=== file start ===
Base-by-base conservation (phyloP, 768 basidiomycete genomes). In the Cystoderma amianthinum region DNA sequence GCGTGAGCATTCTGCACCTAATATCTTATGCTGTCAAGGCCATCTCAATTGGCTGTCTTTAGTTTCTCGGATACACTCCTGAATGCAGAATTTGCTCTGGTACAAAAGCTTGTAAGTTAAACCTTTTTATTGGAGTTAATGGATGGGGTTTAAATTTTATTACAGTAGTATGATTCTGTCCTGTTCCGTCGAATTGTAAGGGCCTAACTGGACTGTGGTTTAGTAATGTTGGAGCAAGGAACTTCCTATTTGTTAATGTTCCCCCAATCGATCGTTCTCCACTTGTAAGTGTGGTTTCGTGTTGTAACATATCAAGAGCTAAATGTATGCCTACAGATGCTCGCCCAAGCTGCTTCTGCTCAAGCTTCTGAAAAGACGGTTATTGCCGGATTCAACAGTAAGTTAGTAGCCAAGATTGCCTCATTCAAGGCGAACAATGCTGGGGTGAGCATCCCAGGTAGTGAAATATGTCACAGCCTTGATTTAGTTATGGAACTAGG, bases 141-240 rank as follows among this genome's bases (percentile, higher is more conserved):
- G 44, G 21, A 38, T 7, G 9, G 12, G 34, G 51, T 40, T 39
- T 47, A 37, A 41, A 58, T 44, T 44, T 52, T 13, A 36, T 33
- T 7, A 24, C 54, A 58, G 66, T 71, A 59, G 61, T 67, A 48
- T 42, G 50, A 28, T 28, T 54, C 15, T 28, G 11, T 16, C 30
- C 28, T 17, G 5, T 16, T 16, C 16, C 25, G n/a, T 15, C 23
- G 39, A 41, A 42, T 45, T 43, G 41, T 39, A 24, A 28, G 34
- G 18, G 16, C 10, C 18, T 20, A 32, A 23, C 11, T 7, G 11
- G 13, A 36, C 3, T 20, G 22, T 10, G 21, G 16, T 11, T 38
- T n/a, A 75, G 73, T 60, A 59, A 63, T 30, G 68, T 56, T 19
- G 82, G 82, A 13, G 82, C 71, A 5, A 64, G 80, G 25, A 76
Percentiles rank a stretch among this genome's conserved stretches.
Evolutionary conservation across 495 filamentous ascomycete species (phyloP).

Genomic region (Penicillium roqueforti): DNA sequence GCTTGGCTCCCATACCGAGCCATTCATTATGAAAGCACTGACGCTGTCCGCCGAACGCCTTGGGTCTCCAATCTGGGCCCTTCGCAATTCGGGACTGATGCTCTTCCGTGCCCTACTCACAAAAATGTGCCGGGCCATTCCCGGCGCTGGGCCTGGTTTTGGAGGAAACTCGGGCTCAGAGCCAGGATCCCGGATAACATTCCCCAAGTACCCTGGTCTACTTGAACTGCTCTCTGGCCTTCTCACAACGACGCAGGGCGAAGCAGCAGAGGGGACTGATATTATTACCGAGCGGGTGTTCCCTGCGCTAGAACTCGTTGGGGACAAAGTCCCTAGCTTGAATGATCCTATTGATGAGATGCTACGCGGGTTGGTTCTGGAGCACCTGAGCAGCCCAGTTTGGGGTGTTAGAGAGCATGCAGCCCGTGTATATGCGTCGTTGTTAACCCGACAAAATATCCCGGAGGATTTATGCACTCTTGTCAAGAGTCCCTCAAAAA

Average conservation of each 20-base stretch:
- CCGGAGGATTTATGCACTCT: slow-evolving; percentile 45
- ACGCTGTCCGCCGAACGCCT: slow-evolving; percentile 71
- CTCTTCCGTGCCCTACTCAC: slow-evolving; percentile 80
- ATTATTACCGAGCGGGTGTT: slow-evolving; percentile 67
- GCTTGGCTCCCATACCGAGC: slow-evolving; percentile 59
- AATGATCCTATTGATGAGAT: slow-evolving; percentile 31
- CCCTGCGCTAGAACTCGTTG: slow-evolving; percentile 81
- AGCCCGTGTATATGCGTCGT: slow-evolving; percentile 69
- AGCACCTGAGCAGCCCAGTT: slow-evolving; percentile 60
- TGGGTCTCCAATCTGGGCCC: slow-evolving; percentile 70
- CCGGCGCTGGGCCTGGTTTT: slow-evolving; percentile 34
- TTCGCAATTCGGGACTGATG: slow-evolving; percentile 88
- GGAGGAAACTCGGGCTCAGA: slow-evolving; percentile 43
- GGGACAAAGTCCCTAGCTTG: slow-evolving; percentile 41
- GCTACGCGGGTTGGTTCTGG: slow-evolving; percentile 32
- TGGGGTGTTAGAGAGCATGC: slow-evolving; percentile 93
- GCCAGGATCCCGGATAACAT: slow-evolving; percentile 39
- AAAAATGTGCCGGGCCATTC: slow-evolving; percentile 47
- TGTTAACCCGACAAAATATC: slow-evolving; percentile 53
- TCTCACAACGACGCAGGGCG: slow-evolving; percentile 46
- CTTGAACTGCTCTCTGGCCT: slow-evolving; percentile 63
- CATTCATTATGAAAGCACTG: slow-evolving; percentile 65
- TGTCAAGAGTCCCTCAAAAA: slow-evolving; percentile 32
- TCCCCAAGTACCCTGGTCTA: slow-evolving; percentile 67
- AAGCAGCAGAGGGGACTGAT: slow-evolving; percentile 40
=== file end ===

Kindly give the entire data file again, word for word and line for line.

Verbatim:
Base-by-base conservation (phyloP, 768 basidiomycete genomes). In the Cystoderma amianthinum region DNA sequence GCGTGAGCATTCTGCACCTAATATCTTATGCTGTCAAGGCCATCTCAATTGGCTGTCTTTAGTTTCTCGGATACACTCCTGAATGCAGAATTTGCTCTGGTACAAAAGCTTGTAAGTTAAACCTTTTTATTGGAGTTAATGGATGGGGTTTAAATTTTATTACAGTAGTATGATTCTGTCCTGTTCCGTCGAATTGTAAGGGCCTAACTGGACTGTGGTTTAGTAATGTTGGAGCAAGGAACTTCCTATTTGTTAATGTTCCCCCAATCGATCGTTCTCCACTTGTAAGTGTGGTTTCGTGTTGTAACATATCAAGAGCTAAATGTATGCCTACAGATGCTCGCCCAAGCTGCTTCTGCTCAAGCTTCTGAAAAGACGGTTATTGCCGGATTCAACAGTAAGTTAGTAGCCAAGATTGCCTCATTCAAGGCGAACAATGCTGGGGTGAGCATCCCAGGTAGTGAAATATGTCACAGCCTTGATTTAGTTATGGAACTAGG, bases 141-240 rank as follows among this genome's bases (percentile, higher is more conserved):
- G 44, G 21, A 38, T 7, G 9, G 12, G 34, G 51, T 40, T 39
- T 47, A 37, A 41, A 58, T 44, T 44, T 52, T 13, A 36, T 33
- T 7, A 24, C 54, A 58, G 66, T 71, A 59, G 61, T 67, A 48
- T 42, G 50, A 28, T 28, T 54, C 15, T 28, G 11, T 16, C 30
- C 28, T 17, G 5, T 16, T 16, C 16, C 25, G n/a, T 15, C 23
- G 39, A 41, A 42, T 45, T 43, G 41, T 39, A 24, A 28, G 34
- G 18, G 16, C 10, C 18, T 20, A 32, A 23, C 11, T 7, G 11
- G 13, A 36, C 3, T 20, G 22, T 10, G 21, G 16, T 11, T 38
- T n/a, A 75, G 73, T 60, A 59, A 63, T 30, G 68, T 56, T 19
- G 82, G 82, A 13, G 82, C 71, A 5, A 64, G 80, G 25, A 76
Percentiles rank a stretch among this genome's conserved stretches.
Evolutionary conservation across 495 filamentous ascomycete species (phyloP).

Genomic region (Penicillium roqueforti): DNA sequence GCTTGGCTCCCATACCGAGCCATTCATTATGAAAGCACTGACGCTGTCCGCCGAACGCCTTGGGTCTCCAATCTGGGCCCTTCGCAATTCGGGACTGATGCTCTTCCGTGCCCTACTCACAAAAATGTGCCGGGCCATTCCCGGCGCTGGGCCTGGTTTTGGAGGAAACTCGGGCTCAGAGCCAGGATCCCGGATAACATTCCCCAAGTACCCTGGTCTACTTGAACTGCTCTCTGGCCTTCTCACAACGACGCAGGGCGAAGCAGCAGAGGGGACTGATATTATTACCGAGCGGGTGTTCCCTGCGCTAGAACTCGTTGGGGACAAAGTCCCTAGCTTGAATGATCCTATTGATGAGATGCTACGCGGGTTGGTTCTGGAGCACCTGAGCAGCCCAGTTTGGGGTGTTAGAGAGCATGCAGCCCGTGTATATGCGTCGTTGTTAACCCGACAAAATATCCCGGAGGATTTATGCACTCTTGTCAAGAGTCCCTCAAAAA

Average conservation of each 20-base stretch:
- CCGGAGGATTTATGCACTCT: slow-evolving; percentile 45
- ACGCTGTCCGCCGAACGCCT: slow-evolving; percentile 71
- CTCTTCCGTGCCCTACTCAC: slow-evolving; percentile 80
- ATTATTACCGAGCGGGTGTT: slow-evolving; percentile 67
- GCTTGGCTCCCATACCGAGC: slow-evolving; percentile 59
- AATGATCCTATTGATGAGAT: slow-evolving; percentile 31
- CCCTGCGCTAGAACTCGTTG: slow-evolving; percentile 81
- AGCCCGTGTATATGCGTCGT: slow-evolving; percentile 69
- AGCACCTGAGCAGCCCAGTT: slow-evolving; percentile 60
- TGGGTCTCCAATCTGGGCCC: slow-evolving; percentile 70
- CCGGCGCTGGGCCTGGTTTT: slow-evolving; percentile 34
- TTCGCAATTCGGGACTGATG: slow-evolving; percentile 88
- GGAGGAAACTCGGGCTCAGA: slow-evolving; percentile 43
- GGGACAAAGTCCCTAGCTTG: slow-evolving; percentile 41
- GCTACGCGGGTTGGTTCTGG: slow-evolving; percentile 32
- TGGGGTGTTAGAGAGCATGC: slow-evolving; percentile 93
- GCCAGGATCCCGGATAACAT: slow-evolving; percentile 39
- AAAAATGTGCCGGGCCATTC: slow-evolving; percentile 47
- TGTTAACCCGACAAAATATC: slow-evolving; percentile 53
- TCTCACAACGACGCAGGGCG: slow-evolving; percentile 46
- CTTGAACTGCTCTCTGGCCT: slow-evolving; percentile 63
- CATTCATTATGAAAGCACTG: slow-evolving; percentile 65
- TGTCAAGAGTCCCTCAAAAA: slow-evolving; percentile 32
- TCCCCAAGTACCCTGGTCTA: slow-evolving; percentile 67
- AAGCAGCAGAGGGGACTGAT: slow-evolving; percentile 40